The second story, “The Hedges,” is about a family, the Hedges, vacationing on an island. Mom and Dad trade parenting strategies for a time-and-energy-consuming young child who’s not well. It’s another story that feels a bit disjointed—the POV switching back and forth between parents Dick and Lolly—and pays off a sense of foreboding Schutt triggers from the start.

Next I read, “Species of Special Concern,” another story set on an island, this one encompassed by a coversation between Bob Cokr and Dan, at the Cork nursery. Nancy Cork—Bob’s sickly wife—often serves as the subject of their discussion.

I admire Christine Schutt’s work quite a bit, her stories in Pure Hollywood quite unlike any I’ve read. I’ve used word “disjointed” to describe what’s going on, but really, it’s not meant as a pejorative. What I think is going on here is Schutt is writing a contemporary version of the omniscient story, stories about people instead of a person, stories about events and places as much as they are about their characters. It was a truly enlightening experience, and wonderful, too, to see her craft her stories, scene by scene, never quite sure where she was going, or even where I was at. This is bold fiction. I highly recommend you check it out, see this thing she does for yourself.


April 20, 2020: “A Modern Way to Die” by Peter Wortsman

Here’s another Monday, Story366!

Today I took part in the great American ritual of mowing my lawn. First time this year. We have a lot of bulbs growing in our lawn—daffodils, hyacinths, grape hyacinths—so we wait for those flowers to fall before mowing. I started by cleaning out the shed, just so I could get to the mower. Then I filled it with gas, performed the parts of a checklist I found online (i.e., filling it with gas), and let ‘er rip. I enjoy mowing my lawn, the fresh air, the exercise, the immediate dividends of my efforts. Two other lawns on my block were being mowed, by services, and I had the satisfaction of waving when my eyes met the eyes of these landscapers-for-hire.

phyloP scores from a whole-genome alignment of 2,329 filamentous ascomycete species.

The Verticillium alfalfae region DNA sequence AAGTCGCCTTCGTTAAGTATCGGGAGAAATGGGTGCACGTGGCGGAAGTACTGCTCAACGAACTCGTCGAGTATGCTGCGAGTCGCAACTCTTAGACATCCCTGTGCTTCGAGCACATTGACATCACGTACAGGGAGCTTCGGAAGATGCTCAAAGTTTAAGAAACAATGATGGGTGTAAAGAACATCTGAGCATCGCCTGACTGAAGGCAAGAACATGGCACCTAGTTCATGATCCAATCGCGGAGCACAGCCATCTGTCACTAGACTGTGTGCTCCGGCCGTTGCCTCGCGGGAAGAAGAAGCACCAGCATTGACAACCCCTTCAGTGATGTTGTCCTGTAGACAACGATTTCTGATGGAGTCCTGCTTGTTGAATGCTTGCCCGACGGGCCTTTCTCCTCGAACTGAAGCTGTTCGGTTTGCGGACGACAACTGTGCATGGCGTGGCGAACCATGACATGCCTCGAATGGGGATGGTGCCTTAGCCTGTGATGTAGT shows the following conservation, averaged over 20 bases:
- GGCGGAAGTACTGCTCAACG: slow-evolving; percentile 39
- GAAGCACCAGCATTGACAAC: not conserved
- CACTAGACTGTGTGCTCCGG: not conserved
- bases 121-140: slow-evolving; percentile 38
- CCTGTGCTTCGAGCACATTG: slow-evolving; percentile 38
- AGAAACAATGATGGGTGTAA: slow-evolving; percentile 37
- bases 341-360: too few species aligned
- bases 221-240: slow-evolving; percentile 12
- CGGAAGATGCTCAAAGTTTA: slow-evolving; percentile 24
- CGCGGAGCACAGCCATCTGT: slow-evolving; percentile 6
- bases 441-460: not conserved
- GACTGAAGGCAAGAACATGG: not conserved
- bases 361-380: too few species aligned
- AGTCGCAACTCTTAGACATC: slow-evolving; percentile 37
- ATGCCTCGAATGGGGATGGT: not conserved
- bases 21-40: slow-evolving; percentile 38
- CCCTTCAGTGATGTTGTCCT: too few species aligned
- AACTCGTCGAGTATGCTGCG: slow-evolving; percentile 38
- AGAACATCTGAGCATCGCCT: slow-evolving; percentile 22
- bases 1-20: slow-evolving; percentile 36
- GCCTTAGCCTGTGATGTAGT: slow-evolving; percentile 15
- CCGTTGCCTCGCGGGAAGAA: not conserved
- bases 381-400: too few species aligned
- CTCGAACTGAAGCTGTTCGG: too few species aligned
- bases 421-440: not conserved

Yeah, I mow my own lawn.
No, I can’t float you more work.
What’s that, I have a really nice mower?
Well, thank you! That’s kind of you to say.

In reality, my lawn isn’t much of a lawn. It’s mostly weeds, a mix of dandelions, crabgrass, violets, chickweed, clover, and ground ivy has taken over, so much so, the weeds must look at the grass blades and say, Who’re these fuckin’ guys? The Karen and I have sworn off fertilizers and lawn treatments, so as to not poison our kids or kill our planted flowers. Besides, when the lawn’s cut short, like it is now, you really can’t tell what’s weeds and what’s grass; this effect lasts about two days, before the weeds start to grow like … weeds. At the same time, we don’t really care—we’re not in a competition—and considering we live on a laid-back block, more college rentals than permanent residences, nobody else cares, either.

Still feels good to go out there and get that first one in, though.

Today I read from a book that’s being released today, as a reprint, Peter Wortsman‘s A Modern Way to Die, out again from Pelekinesis. This collection originally appeared in 1991, which is pretty impressive, considering the book is mostly composed of short-shorts and micro-fictions—see my note on the history of short-shorts in yesterday’s post on Kathy Fish. I’m glad to see the book reappear again and to have gotten my hands on a copy, a copy I enjoyed reading from today.

The book is cut into two main sections, Small Stories and Microtales, each of which is divided into their own subsections. I tried to read a couple of the stories from each subsection, just to get a feel of the structure. I’ve come to this conclusion: Wortsman is eclectic, his range impressive, not unlike Kathy Fish’s, the ability to work in one-paragraph prose-poemy pieces or longer pieces, six or seven pages, pretty much regular short stories. He can be lyrical or he can be traditional. He can be experimental or traditional. I liked reading this book, starting every new story, because I never knew what to expect next.